PowerShell – Intune Local Administrator Password Solution (iLAPS)

If you have devices that is connected to an on-premise, you would certainly configure the Local Administrator Password Solution (LAPS), which allows unique password for each local administrator across the enterprise network.

Unfortunately this method only works when you have on-premise devices, but what about Azure AD Joined machines? – A short answer is “no”.

LAPS takes advantage of 2 attributes in the local Active Directory, these attributes are not available in Azure AD.

Therefor I have created a small application that mimic the same behavior for Azure AD devices, which I call “iLAPS” for Intune Local Administrator Password Solution.

There are some requirements before you can use this solution in your environment.

  • You need a Azure subscription with an storage account for BLOB and Azure Tables.
  • In this example we are using Intune, but you could also use some other mobile device management (MDM).
  • Your devices must run Windows 10 (haven’t tested previous Windows versions).


So how does it work?

If you take a look at the picture where the post title is, there is two flows.

The client part is installed on the device, and is responsible for changing the user password and storing it.

  1. Intune pushes a script to the managed Azure AD device.
  2. The device executes the script under “SYSTEM”.
  3. The script request the executable from the Azure BLOB storage.
  4. When the executable is downloaded the script proceeds by executing the program.
  5. The program does various checks, gather information and reset wanted local passwords.
  6. The gathered information with the newly created passwords will be transmitted securely with HTTPS to Azure Storage Table.

The administration part is just a tool to view the usernames and passwords:

  1. The help desk user runs the executable.
  2. The executable request data from Azure Storage Tables.
  3. Azure Storage Tables transmits usernames and passwords to the executable across with HTTPS for secure communications.


What about the code?

There are 3 pieces of scripts/executable in the solution, I will go through them on a high level. You can always study the code your self. I have tried to make the code easy to read and understand.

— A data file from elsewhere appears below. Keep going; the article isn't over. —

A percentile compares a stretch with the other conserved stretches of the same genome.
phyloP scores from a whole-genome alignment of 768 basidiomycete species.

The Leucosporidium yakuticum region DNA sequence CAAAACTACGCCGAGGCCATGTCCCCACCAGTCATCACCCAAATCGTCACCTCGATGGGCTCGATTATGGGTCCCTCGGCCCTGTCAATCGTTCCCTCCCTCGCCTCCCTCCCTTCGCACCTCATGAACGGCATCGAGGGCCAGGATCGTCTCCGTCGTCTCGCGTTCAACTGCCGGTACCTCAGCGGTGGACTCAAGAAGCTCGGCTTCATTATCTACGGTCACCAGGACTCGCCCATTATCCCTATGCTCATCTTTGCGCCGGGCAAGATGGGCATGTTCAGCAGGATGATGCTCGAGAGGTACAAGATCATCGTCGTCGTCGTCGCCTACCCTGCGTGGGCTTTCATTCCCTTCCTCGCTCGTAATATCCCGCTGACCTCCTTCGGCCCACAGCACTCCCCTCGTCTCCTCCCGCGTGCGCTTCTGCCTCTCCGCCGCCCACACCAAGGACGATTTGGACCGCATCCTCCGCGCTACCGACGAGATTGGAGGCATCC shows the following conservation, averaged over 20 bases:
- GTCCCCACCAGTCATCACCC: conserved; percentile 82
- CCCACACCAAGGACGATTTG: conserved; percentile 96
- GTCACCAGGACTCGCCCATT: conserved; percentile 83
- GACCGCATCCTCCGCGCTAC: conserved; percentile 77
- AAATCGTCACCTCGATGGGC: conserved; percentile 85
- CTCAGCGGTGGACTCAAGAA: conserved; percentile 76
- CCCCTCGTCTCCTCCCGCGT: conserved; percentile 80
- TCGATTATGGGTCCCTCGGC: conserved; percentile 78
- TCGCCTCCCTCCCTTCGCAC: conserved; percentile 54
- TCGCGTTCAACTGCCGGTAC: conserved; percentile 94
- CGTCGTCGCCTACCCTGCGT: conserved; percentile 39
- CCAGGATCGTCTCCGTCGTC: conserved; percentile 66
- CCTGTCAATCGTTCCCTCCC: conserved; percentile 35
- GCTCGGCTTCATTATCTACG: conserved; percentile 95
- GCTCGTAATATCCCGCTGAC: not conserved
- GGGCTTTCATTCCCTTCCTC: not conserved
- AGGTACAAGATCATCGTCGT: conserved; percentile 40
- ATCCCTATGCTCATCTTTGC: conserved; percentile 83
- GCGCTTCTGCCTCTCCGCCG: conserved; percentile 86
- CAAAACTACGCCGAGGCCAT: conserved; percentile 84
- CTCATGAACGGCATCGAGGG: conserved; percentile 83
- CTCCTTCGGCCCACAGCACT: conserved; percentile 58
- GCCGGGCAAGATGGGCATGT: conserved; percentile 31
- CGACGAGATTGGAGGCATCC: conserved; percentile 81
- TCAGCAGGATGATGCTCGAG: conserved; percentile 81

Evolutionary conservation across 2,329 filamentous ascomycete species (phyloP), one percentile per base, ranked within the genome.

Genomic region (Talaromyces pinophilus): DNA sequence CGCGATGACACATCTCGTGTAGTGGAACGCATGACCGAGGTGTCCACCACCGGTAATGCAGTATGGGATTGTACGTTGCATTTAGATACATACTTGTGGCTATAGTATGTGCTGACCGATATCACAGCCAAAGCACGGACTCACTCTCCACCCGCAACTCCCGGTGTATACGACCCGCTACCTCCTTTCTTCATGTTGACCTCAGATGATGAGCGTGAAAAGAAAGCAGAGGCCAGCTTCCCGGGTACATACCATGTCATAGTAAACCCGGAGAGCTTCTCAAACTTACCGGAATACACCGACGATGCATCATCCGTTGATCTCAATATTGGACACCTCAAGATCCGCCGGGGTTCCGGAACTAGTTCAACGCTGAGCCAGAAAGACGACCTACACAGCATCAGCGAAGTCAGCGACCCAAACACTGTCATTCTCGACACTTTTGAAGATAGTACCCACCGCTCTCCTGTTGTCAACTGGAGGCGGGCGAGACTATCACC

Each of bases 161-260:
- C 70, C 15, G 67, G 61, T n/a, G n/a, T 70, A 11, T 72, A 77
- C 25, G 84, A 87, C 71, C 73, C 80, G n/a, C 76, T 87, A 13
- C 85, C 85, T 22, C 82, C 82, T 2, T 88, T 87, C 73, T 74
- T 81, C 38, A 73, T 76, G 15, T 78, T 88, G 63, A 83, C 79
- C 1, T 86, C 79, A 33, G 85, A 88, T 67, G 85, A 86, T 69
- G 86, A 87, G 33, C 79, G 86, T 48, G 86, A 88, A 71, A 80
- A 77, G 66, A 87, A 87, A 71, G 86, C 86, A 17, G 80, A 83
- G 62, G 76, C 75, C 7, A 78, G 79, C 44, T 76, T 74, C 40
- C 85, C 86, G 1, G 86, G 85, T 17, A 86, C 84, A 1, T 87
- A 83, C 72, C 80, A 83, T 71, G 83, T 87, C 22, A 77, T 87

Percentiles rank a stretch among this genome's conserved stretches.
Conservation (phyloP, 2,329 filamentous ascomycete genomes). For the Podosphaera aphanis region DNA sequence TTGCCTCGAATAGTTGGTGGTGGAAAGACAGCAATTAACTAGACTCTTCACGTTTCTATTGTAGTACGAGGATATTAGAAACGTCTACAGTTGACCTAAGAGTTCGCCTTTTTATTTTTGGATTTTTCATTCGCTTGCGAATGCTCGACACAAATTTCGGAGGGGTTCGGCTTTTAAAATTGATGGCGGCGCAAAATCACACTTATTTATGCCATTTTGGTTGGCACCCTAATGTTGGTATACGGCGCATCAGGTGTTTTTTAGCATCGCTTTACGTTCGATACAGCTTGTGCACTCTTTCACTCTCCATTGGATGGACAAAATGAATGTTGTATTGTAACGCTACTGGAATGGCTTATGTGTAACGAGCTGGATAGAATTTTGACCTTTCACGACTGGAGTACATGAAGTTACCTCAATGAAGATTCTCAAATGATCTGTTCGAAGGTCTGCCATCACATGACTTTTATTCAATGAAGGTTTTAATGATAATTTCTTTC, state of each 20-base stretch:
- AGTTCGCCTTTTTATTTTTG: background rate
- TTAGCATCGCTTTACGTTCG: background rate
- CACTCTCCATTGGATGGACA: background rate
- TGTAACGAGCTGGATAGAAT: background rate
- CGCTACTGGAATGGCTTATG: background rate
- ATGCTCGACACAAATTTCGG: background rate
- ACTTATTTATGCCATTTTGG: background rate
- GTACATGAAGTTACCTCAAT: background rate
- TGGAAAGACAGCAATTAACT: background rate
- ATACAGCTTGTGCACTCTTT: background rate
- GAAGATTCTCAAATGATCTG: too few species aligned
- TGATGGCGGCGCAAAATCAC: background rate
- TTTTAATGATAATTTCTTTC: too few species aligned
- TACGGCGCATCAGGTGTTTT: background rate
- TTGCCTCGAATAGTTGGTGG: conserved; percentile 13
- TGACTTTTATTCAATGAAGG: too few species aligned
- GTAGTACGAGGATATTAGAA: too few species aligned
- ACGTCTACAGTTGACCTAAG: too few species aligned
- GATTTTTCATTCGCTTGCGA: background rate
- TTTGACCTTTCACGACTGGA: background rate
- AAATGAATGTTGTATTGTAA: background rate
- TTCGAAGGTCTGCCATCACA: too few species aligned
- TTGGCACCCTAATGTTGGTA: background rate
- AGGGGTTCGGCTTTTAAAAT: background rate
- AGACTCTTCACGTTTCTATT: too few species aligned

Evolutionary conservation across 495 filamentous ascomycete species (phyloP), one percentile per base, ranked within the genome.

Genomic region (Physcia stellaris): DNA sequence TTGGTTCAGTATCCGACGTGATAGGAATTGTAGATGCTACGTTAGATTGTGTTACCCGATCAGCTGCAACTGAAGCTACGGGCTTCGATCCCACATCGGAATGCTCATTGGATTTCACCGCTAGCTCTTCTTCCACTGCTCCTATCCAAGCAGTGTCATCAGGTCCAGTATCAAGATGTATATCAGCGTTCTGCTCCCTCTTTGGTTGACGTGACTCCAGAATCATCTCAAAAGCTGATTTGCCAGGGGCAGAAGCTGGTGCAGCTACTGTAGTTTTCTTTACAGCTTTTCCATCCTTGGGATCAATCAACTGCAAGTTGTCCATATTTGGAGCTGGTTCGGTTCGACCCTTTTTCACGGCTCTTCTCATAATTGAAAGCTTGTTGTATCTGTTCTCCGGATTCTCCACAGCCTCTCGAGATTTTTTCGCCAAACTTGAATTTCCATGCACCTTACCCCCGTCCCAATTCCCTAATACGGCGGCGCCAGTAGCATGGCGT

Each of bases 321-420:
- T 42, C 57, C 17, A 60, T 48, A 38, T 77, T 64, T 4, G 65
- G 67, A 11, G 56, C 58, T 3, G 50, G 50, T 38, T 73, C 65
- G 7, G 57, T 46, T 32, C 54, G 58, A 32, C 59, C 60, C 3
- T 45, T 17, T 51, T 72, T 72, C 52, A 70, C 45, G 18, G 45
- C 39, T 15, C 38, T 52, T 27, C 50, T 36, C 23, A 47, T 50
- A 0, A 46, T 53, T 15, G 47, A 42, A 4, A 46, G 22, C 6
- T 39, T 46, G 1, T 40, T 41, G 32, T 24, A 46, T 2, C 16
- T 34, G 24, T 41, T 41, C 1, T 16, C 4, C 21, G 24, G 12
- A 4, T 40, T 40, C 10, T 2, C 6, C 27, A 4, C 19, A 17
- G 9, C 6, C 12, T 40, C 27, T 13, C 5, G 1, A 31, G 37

• Install-iLAPS.ps1
    • This script is responsible for downloading and running the executable, it does nothing else.
  • Reset-LocalAdministratorPassword.ps1
    • This is where the “magic” happens. The program is reponsible for resetting the passwords and transporting the username/passwords safely.
  • Get-LocalAdministratorPassword.ps1
    • Tool for viewing the username/passwords.


This is just PowerShell that could easily be converted to an .exe (see PS2EXE-GUI). This way users are not able to see the vital logic and endpoints easily (Yes, you can use WireShark to sniff the traffic or a hex editor to see the content). Also the program uses symmetric encryption to hash the passwords, so even if you get unwanted access to Azure storage tables, you can’t see passwords in clear text.

The program will also install a schedule task that will change the password every 3 months. But only if it detects there is access to the internet.

Enough speaking, more code. See the components code below:





If you don’t know about Azure Storage Tables, Azure BLOB Storage and so on, here are some resources that might be helpful.

That’s all from now, if you need any further explanation please comment below!

Alex is a infrastructure consultant at Mansoft A/S. I have a Data Technician degree from Denmark, Copenhagen, where I also live and work. My goal is to be a MVP in digital technology industry. While I'm still in my younger years, I already have over 10+ years of experience in the field. I focuses on Microsoft technologies but I'm not limited to only that. I also does a lot of work in the Unix and Linux world.


  1. Ronny

    Good morning Alex,
    I’m starting to live the experience in Intune and would like to deploy Ilaps, would it be possible to send a detailed Tutorial on how to carry out the implementation?

    Thank you

    1. Alex Ø. T. Hansen

      Hi Ronny,

      Do you have access to Intune, Azure Storage Tables and a Windows 10 device?

      Here is a short summary, what you need to do:
      1. Create a table on Azure Storage, and generate a SAS key.
      More info: https://www.michaelcrump.net/azure-tips-and-tricks82/

      2. Edit the “Reset-LocalAdministratorPassword.ps1” with the newly create Azure Table information (table name, URI and SAS). Upload it to Azure blob storage.

      3. Edit “Install-iLAPS.ps1” with blob storage and SAS key, then upload it to Intune to push to devices.

      4. To view the passwords either view the raw data on the azure table, or edit “Get-LocalAdministratorPassword.ps1” with the information created above.

      Let me know if you need more detailed information.

  2. Jeremy Moskowitz

    So, when does the script actually apply / how does it re-trigger? I dont see that you’re making a scheduled task, so.. how does it fire off when the number of days expires?

    Also, what if the server is not available at that time? How does it re-try and how often?

    1. Alex Ø. T. Hansen

      Hi Jeremy,

      The password(s) is changed as soon as the script is pushed to the device from Intune. The script ‘Reset-LocalAdministratorPassword.ps1’ creates a schedule task that runs every 90 days.

      If the machine doesn’t have access to the internet and Azure Storage Table, it will not proceed changing passwords.

      You can edit the task schedule that is getting installed to suit your demands.

      Let me know if you have any further questions, or want me to demonstrate it.

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